In hero stories, the beloved is often killed or at least put in jeopardy. I tend to be annoyed by this when it devolves into a simply damsel in distress story. Reversing gender roles is one way to escape the cliché here. If a female main character loses her beloved, how does that change her? Does she become more angry and hard? Does she lose all femininity? Again, this can be an interesting effect, but you may alienate certain readers who have more traditional ideas of gender roles. Any character who loses a beloved is going to react. The reaction can be anywhere from complete withdrawal to violent tirades -- and not necessarily directed at the villain or the enemy troops. Realism is one thing, but as a writer, be aware of how far you are going to stretch the reader's sympathy for your main character. Also be aware that if your readers love the romance you have set up, ending it may result in your book being thrown across the room.

The mentor/father/mother figure is killed so often in narrative that it feels like an obvious choice to make. But reconsider doing it if you have planned it for precisely this reason. Yes, killing off a mentor figure a la Obi Wan Kenobi does have the effect of making your main character grow up. There's no one left to rely on, so now the main character has to become the adult. On the other hand, there are other ways to do this. Our mentors sometimes turn out to have flaws. Or weaknesses. Perhaps they are not the perfect figures that we imagine them to be. Having a mentor turn out to have clay feet is also an interesting way to do some of the same narrative things to your main character without the clichéd death. And it also enables you to do some more subtle character revelations, and to show the relationship between the mentor and mentee continue to grow and develop beyond the crisis moment. There is a lot of realism in this for those of us who have seen our own heroes fall.

Killing off the grizzled veteran feels like it is an easy choice, because this is someone who has already accepted death many times over. So if you make this choice, don't do it easily. Twist it around and make something surprising happen. Maybe he begs for his life in the end, or weeps for his mother. Do something to make your reader feel every death, even one that feels expected.

If you are killing a vast swathe of unnamed troops, try to humanize them. Give a few names. Let the main characters walk through the mass and find stories, even if the dead don't tell their own. Make sure that it doesn't feel like a video game death.

And last but not least, don't bring your dead characters back. Please, I beg of you. As much as I really like Joss Whedon stories in general, I feel strongly that he falls too often prey to the temptation of writers to play both sides. He wants us to feel the horrible emotional wrench that ought to come with the death of a well-known character. But then he wants the chance to continue stories with that character, too. So he is constantly bringing characters back to life. This has the opposite effect of George R. R. Martin, so that every time you see a Joss Whedon character die, you wonder if it is for real, or if they will be reappearing at the beginning of the next season.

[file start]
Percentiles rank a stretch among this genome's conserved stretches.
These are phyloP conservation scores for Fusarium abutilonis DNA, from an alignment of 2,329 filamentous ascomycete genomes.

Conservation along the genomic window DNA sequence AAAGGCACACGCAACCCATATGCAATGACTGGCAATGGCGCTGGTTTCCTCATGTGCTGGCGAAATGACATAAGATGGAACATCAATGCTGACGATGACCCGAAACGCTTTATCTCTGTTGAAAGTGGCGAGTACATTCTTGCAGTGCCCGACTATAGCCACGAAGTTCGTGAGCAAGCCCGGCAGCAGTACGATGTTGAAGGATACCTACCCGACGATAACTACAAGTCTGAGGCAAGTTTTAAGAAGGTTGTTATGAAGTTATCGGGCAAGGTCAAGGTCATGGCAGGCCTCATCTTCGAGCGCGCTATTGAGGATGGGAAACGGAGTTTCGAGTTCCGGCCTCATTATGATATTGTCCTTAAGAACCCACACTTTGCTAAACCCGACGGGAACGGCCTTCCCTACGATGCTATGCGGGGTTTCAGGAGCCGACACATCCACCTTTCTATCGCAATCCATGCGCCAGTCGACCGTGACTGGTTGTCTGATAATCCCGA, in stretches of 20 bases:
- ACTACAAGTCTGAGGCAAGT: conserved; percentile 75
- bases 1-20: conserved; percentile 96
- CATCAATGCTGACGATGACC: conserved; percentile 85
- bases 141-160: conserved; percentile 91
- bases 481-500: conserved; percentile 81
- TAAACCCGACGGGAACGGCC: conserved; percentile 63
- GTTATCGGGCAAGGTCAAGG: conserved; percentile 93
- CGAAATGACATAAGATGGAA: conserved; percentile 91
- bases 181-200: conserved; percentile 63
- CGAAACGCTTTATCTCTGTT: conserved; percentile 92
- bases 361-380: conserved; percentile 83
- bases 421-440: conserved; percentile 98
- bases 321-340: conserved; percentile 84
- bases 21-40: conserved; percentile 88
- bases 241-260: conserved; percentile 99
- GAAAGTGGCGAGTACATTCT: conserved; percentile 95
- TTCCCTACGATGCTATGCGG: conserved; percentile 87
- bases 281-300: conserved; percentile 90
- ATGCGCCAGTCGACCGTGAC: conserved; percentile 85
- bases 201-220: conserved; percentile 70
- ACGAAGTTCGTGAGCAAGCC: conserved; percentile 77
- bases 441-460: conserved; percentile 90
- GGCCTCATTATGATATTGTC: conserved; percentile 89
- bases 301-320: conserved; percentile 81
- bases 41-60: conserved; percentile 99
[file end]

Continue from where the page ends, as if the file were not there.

And it's not like Joss Whedon is the only writer who has ever done this, right? What about Sherlock Holmes? Yes, writers sometimes end up being forced into doing what their audience wants, despite their intentions to hold fast to what feels like a more important narrative truth. But don't plan to cheat your stories out of all their power in the first place, please.

I admit, when used sparingly, bringing back a dead character can be an interesting device. But only when you make sure that there is a cost to be paid. A dead character brought back to life ought to face consequences. When Buffy came back to life, she was angry at being yanked from a peaceful place where she had been. Her friends thought they were rescuing her and that they should be congratulated for all their sacrifices. She felt constrained to hold back the truth from them because she didn't want them to feel bad. I may be one of the few people who thought that Season 6 of Buffy was the best of all of them because of the way that we as readers had to see what it cost to bring a beloved character back from the dead. It was as if we were complicit with Willow and Xander and Dawn in bringing Buffy back. Our thirst for more stories cost Buffy dearly. The metaphor was well drawn here.

Perhaps you feel like not every death has to be felt deeply by the reader. If so, you are probably telling stories that I'm not particularly interested in. War is a terrible thing, and in war, sometimes many, many people die. But I feel strongly that if you are writing about war, you need to write about the human cost of it. Every death matters, not just the ones that are designed to make your main character change and grow. Sometimes people grow in ways we as writers don't always anticipate and don't necessarily want. At least, that's the way that writing is for me. I set things in motion that I think are interesting and follow them. If I'm not surprised by my own narrative, I wouldn't be interested in going on. So for me that means that if people die, there are going to be consequences that don't appeal to me. And I've got to make my readers live with them anyway, and make them somehow riveting.

Good luck, and don't pull punches! Death happens, but don't make it convenient and always, always, give us time to mourn.

Read more by Mette Ivie Harrison